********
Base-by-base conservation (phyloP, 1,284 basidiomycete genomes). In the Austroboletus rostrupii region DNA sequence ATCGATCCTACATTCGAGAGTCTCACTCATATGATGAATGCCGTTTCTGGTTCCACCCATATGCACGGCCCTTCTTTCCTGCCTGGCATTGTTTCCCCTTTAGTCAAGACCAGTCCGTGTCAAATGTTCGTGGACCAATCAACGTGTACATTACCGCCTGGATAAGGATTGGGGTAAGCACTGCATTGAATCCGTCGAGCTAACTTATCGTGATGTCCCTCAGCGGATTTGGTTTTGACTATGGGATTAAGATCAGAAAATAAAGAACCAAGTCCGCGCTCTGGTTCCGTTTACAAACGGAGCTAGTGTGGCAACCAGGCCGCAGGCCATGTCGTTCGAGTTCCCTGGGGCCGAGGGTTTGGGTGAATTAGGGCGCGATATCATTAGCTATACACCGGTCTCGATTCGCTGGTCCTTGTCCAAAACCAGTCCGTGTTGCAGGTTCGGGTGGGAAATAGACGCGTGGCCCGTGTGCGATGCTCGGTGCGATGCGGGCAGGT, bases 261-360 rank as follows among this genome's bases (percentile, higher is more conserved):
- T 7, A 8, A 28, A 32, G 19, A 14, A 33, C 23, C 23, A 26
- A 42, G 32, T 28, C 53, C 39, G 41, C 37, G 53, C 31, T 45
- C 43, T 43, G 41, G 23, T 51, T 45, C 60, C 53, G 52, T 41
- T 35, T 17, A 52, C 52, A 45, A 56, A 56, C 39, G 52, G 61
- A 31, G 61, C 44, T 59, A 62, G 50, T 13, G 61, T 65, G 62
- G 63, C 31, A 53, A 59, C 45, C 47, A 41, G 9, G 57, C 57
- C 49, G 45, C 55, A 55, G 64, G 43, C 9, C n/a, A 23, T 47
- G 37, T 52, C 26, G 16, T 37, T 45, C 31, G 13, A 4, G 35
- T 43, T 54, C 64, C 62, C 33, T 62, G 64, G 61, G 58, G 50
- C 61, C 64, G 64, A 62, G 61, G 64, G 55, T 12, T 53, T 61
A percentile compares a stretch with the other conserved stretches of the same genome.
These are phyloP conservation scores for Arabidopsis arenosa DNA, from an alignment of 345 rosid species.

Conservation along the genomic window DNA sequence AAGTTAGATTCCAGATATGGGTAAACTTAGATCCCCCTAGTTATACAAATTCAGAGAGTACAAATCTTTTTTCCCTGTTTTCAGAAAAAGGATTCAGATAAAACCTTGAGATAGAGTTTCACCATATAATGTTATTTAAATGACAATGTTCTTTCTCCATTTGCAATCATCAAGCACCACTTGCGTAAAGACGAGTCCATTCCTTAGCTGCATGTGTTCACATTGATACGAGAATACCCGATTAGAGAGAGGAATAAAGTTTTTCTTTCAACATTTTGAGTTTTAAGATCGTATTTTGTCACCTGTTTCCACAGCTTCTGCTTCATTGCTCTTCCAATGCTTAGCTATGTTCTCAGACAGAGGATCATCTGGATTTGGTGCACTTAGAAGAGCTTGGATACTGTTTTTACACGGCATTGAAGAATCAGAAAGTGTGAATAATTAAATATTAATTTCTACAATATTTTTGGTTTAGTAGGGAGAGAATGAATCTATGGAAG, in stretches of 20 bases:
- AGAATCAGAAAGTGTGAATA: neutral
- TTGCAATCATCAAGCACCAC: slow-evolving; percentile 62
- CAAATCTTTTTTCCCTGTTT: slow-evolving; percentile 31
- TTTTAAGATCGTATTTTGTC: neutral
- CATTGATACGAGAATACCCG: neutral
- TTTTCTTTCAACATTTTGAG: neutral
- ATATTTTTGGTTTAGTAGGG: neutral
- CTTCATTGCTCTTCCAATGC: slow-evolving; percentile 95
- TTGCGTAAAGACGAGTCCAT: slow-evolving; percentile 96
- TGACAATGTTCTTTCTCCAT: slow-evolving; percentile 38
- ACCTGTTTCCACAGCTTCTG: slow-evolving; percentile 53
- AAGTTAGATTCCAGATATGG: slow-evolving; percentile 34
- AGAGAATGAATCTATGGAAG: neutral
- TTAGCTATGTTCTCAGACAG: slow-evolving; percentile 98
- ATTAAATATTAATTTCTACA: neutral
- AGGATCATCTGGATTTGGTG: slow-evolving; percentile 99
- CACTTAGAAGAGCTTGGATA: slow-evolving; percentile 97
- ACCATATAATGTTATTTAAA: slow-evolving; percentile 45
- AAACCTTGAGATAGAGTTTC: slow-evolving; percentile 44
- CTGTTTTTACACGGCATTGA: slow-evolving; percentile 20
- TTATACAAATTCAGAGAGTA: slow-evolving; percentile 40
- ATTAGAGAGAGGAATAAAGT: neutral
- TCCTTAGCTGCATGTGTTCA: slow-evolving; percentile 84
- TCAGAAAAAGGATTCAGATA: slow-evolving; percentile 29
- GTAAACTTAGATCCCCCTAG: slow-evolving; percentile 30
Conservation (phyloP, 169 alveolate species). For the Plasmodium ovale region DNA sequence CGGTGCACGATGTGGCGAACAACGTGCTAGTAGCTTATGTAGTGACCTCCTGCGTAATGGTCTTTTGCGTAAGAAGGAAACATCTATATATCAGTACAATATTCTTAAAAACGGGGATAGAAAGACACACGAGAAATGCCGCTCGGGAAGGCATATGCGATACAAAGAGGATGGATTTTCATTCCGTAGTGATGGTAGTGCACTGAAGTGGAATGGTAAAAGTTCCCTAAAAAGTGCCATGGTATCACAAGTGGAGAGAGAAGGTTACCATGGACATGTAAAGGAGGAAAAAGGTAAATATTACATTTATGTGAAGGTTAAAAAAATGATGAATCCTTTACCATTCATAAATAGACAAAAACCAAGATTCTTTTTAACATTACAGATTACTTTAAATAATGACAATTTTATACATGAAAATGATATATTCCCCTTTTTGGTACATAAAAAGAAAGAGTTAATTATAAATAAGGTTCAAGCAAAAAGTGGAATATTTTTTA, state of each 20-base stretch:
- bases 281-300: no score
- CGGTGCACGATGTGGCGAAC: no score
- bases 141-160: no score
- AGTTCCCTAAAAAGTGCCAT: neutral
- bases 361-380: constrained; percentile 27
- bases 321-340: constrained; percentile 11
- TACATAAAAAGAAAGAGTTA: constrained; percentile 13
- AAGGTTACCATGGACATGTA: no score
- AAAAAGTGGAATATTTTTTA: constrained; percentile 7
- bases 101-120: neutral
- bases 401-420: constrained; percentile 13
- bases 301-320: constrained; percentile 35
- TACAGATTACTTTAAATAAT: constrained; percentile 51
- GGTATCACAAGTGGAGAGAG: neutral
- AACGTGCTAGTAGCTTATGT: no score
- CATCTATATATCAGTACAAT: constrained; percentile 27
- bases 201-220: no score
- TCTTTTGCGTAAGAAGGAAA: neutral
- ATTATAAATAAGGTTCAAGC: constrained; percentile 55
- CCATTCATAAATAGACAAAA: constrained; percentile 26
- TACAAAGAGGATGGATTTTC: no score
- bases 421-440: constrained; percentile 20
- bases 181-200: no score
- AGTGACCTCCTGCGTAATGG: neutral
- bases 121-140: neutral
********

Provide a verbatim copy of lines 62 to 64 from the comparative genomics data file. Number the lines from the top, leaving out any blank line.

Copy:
- bases 421-440: constrained; percentile 20
- bases 181-200: no score
- AGTGACCTCCTGCGTAATGG: neutral